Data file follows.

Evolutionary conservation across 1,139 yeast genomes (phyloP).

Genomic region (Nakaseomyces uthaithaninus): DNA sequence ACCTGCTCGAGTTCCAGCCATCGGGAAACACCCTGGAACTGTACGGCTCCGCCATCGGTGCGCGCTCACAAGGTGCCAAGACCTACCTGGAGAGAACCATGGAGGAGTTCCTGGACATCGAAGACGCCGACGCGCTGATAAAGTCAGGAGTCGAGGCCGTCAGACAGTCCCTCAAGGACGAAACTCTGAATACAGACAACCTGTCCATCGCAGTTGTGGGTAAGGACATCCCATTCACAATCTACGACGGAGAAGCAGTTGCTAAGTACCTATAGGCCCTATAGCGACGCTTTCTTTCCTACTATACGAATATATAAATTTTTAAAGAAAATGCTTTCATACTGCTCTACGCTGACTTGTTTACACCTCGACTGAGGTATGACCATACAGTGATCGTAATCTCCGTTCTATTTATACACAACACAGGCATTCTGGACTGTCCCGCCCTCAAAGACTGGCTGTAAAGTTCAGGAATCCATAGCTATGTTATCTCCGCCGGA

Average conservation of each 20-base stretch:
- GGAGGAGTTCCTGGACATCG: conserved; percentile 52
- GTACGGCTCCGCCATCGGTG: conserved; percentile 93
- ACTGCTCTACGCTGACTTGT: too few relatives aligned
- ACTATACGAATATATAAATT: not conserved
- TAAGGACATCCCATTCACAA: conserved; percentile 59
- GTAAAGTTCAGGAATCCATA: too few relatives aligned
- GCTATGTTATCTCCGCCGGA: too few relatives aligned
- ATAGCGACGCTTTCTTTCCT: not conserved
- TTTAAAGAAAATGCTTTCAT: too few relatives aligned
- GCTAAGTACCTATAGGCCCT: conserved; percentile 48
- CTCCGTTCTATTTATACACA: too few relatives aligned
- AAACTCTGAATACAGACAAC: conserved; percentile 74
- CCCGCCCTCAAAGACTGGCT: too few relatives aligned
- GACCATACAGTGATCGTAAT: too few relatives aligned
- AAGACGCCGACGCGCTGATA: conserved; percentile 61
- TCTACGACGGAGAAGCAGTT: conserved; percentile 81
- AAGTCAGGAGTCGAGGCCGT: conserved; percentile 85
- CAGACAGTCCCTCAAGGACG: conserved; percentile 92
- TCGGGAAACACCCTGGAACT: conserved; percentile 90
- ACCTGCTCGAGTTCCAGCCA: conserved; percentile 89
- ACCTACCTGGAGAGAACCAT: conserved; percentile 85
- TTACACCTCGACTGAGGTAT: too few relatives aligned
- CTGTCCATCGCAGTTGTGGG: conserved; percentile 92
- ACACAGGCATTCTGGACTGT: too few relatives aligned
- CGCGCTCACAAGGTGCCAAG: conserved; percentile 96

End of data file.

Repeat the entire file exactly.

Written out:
Evolutionary conservation across 1,139 yeast genomes (phyloP).

Genomic region (Nakaseomyces uthaithaninus): DNA sequence ACCTGCTCGAGTTCCAGCCATCGGGAAACACCCTGGAACTGTACGGCTCCGCCATCGGTGCGCGCTCACAAGGTGCCAAGACCTACCTGGAGAGAACCATGGAGGAGTTCCTGGACATCGAAGACGCCGACGCGCTGATAAAGTCAGGAGTCGAGGCCGTCAGACAGTCCCTCAAGGACGAAACTCTGAATACAGACAACCTGTCCATCGCAGTTGTGGGTAAGGACATCCCATTCACAATCTACGACGGAGAAGCAGTTGCTAAGTACCTATAGGCCCTATAGCGACGCTTTCTTTCCTACTATACGAATATATAAATTTTTAAAGAAAATGCTTTCATACTGCTCTACGCTGACTTGTTTACACCTCGACTGAGGTATGACCATACAGTGATCGTAATCTCCGTTCTATTTATACACAACACAGGCATTCTGGACTGTCCCGCCCTCAAAGACTGGCTGTAAAGTTCAGGAATCCATAGCTATGTTATCTCCGCCGGA

Average conservation of each 20-base stretch:
- GGAGGAGTTCCTGGACATCG: conserved; percentile 52
- GTACGGCTCCGCCATCGGTG: conserved; percentile 93
- ACTGCTCTACGCTGACTTGT: too few relatives aligned
- ACTATACGAATATATAAATT: not conserved
- TAAGGACATCCCATTCACAA: conserved; percentile 59
- GTAAAGTTCAGGAATCCATA: too few relatives aligned
- GCTATGTTATCTCCGCCGGA: too few relatives aligned
- ATAGCGACGCTTTCTTTCCT: not conserved
- TTTAAAGAAAATGCTTTCAT: too few relatives aligned
- GCTAAGTACCTATAGGCCCT: conserved; percentile 48
- CTCCGTTCTATTTATACACA: too few relatives aligned
- AAACTCTGAATACAGACAAC: conserved; percentile 74
- CCCGCCCTCAAAGACTGGCT: too few relatives aligned
- GACCATACAGTGATCGTAAT: too few relatives aligned
- AAGACGCCGACGCGCTGATA: conserved; percentile 61
- TCTACGACGGAGAAGCAGTT: conserved; percentile 81
- AAGTCAGGAGTCGAGGCCGT: conserved; percentile 85
- CAGACAGTCCCTCAAGGACG: conserved; percentile 92
- TCGGGAAACACCCTGGAACT: conserved; percentile 90
- ACCTGCTCGAGTTCCAGCCA: conserved; percentile 89
- ACCTACCTGGAGAGAACCAT: conserved; percentile 85
- TTACACCTCGACTGAGGTAT: too few relatives aligned
- CTGTCCATCGCAGTTGTGGG: conserved; percentile 92
- ACACAGGCATTCTGGACTGT: too few relatives aligned
- CGCGCTCACAAGGTGCCAAG: conserved; percentile 96